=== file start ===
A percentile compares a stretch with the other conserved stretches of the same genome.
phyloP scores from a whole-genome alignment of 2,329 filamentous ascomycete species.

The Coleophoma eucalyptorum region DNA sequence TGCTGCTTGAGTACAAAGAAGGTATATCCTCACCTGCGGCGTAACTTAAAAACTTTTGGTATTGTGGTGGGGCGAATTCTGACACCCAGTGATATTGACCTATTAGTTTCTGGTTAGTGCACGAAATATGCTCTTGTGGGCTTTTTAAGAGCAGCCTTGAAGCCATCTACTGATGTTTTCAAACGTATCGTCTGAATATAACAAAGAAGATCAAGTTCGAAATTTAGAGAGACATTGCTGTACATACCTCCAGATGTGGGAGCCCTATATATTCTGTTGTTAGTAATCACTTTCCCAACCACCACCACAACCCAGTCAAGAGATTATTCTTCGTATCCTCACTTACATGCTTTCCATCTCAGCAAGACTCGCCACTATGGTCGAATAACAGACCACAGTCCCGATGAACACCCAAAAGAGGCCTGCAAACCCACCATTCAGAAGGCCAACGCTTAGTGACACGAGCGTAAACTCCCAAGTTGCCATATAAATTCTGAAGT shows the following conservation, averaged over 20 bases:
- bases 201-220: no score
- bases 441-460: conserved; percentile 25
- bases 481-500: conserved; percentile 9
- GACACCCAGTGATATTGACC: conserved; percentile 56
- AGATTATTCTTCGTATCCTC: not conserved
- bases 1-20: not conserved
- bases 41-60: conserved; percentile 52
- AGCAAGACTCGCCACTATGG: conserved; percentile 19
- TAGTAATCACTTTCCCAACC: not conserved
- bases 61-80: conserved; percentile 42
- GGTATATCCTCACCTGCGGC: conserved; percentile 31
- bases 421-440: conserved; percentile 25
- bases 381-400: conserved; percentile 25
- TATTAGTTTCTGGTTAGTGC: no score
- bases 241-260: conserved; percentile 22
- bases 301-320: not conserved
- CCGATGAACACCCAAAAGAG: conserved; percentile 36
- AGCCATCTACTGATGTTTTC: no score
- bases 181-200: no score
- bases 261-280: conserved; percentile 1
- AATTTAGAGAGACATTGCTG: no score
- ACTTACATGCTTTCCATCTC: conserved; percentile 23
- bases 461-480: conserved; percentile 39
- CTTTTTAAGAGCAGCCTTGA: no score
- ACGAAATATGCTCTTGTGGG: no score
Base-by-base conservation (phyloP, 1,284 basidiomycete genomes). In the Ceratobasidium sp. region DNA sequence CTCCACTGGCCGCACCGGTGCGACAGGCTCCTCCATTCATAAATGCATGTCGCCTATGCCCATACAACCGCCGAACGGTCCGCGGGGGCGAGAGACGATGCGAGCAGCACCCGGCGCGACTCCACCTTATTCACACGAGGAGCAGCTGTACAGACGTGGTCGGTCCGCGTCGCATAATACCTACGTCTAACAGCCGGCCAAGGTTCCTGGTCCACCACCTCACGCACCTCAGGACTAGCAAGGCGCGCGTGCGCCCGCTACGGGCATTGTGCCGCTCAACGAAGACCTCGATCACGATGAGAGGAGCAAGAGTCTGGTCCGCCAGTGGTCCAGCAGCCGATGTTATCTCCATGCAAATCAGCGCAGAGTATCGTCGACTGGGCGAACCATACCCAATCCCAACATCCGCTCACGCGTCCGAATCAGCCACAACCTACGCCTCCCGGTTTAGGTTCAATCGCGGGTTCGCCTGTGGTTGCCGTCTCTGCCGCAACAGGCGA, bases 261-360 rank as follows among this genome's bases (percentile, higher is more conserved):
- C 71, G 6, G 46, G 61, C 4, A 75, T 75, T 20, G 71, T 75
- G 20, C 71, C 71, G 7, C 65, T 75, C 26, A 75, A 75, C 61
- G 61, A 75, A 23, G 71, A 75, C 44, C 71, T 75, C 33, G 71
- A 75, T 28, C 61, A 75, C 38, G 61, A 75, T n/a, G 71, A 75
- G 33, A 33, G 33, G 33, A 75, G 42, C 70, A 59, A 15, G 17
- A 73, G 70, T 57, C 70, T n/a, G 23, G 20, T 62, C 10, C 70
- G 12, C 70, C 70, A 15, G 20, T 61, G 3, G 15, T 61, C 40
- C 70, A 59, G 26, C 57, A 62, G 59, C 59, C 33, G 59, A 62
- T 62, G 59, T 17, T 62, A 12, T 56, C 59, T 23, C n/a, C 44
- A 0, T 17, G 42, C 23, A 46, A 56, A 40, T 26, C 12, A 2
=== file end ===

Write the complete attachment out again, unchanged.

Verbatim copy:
A percentile compares a stretch with the other conserved stretches of the same genome.
phyloP scores from a whole-genome alignment of 2,329 filamentous ascomycete species.

The Coleophoma eucalyptorum region DNA sequence TGCTGCTTGAGTACAAAGAAGGTATATCCTCACCTGCGGCGTAACTTAAAAACTTTTGGTATTGTGGTGGGGCGAATTCTGACACCCAGTGATATTGACCTATTAGTTTCTGGTTAGTGCACGAAATATGCTCTTGTGGGCTTTTTAAGAGCAGCCTTGAAGCCATCTACTGATGTTTTCAAACGTATCGTCTGAATATAACAAAGAAGATCAAGTTCGAAATTTAGAGAGACATTGCTGTACATACCTCCAGATGTGGGAGCCCTATATATTCTGTTGTTAGTAATCACTTTCCCAACCACCACCACAACCCAGTCAAGAGATTATTCTTCGTATCCTCACTTACATGCTTTCCATCTCAGCAAGACTCGCCACTATGGTCGAATAACAGACCACAGTCCCGATGAACACCCAAAAGAGGCCTGCAAACCCACCATTCAGAAGGCCAACGCTTAGTGACACGAGCGTAAACTCCCAAGTTGCCATATAAATTCTGAAGT shows the following conservation, averaged over 20 bases:
- bases 201-220: no score
- bases 441-460: conserved; percentile 25
- bases 481-500: conserved; percentile 9
- GACACCCAGTGATATTGACC: conserved; percentile 56
- AGATTATTCTTCGTATCCTC: not conserved
- bases 1-20: not conserved
- bases 41-60: conserved; percentile 52
- AGCAAGACTCGCCACTATGG: conserved; percentile 19
- TAGTAATCACTTTCCCAACC: not conserved
- bases 61-80: conserved; percentile 42
- GGTATATCCTCACCTGCGGC: conserved; percentile 31
- bases 421-440: conserved; percentile 25
- bases 381-400: conserved; percentile 25
- TATTAGTTTCTGGTTAGTGC: no score
- bases 241-260: conserved; percentile 22
- bases 301-320: not conserved
- CCGATGAACACCCAAAAGAG: conserved; percentile 36
- AGCCATCTACTGATGTTTTC: no score
- bases 181-200: no score
- bases 261-280: conserved; percentile 1
- AATTTAGAGAGACATTGCTG: no score
- ACTTACATGCTTTCCATCTC: conserved; percentile 23
- bases 461-480: conserved; percentile 39
- CTTTTTAAGAGCAGCCTTGA: no score
- ACGAAATATGCTCTTGTGGG: no score
Base-by-base conservation (phyloP, 1,284 basidiomycete genomes). In the Ceratobasidium sp. region DNA sequence CTCCACTGGCCGCACCGGTGCGACAGGCTCCTCCATTCATAAATGCATGTCGCCTATGCCCATACAACCGCCGAACGGTCCGCGGGGGCGAGAGACGATGCGAGCAGCACCCGGCGCGACTCCACCTTATTCACACGAGGAGCAGCTGTACAGACGTGGTCGGTCCGCGTCGCATAATACCTACGTCTAACAGCCGGCCAAGGTTCCTGGTCCACCACCTCACGCACCTCAGGACTAGCAAGGCGCGCGTGCGCCCGCTACGGGCATTGTGCCGCTCAACGAAGACCTCGATCACGATGAGAGGAGCAAGAGTCTGGTCCGCCAGTGGTCCAGCAGCCGATGTTATCTCCATGCAAATCAGCGCAGAGTATCGTCGACTGGGCGAACCATACCCAATCCCAACATCCGCTCACGCGTCCGAATCAGCCACAACCTACGCCTCCCGGTTTAGGTTCAATCGCGGGTTCGCCTGTGGTTGCCGTCTCTGCCGCAACAGGCGA, bases 261-360 rank as follows among this genome's bases (percentile, higher is more conserved):
- C 71, G 6, G 46, G 61, C 4, A 75, T 75, T 20, G 71, T 75
- G 20, C 71, C 71, G 7, C 65, T 75, C 26, A 75, A 75, C 61
- G 61, A 75, A 23, G 71, A 75, C 44, C 71, T 75, C 33, G 71
- A 75, T 28, C 61, A 75, C 38, G 61, A 75, T n/a, G 71, A 75
- G 33, A 33, G 33, G 33, A 75, G 42, C 70, A 59, A 15, G 17
- A 73, G 70, T 57, C 70, T n/a, G 23, G 20, T 62, C 10, C 70
- G 12, C 70, C 70, A 15, G 20, T 61, G 3, G 15, T 61, C 40
- C 70, A 59, G 26, C 57, A 62, G 59, C 59, C 33, G 59, A 62
- T 62, G 59, T 17, T 62, A 12, T 56, C 59, T 23, C n/a, C 44
- A 0, T 17, G 42, C 23, A 46, A 56, A 40, T 26, C 12, A 2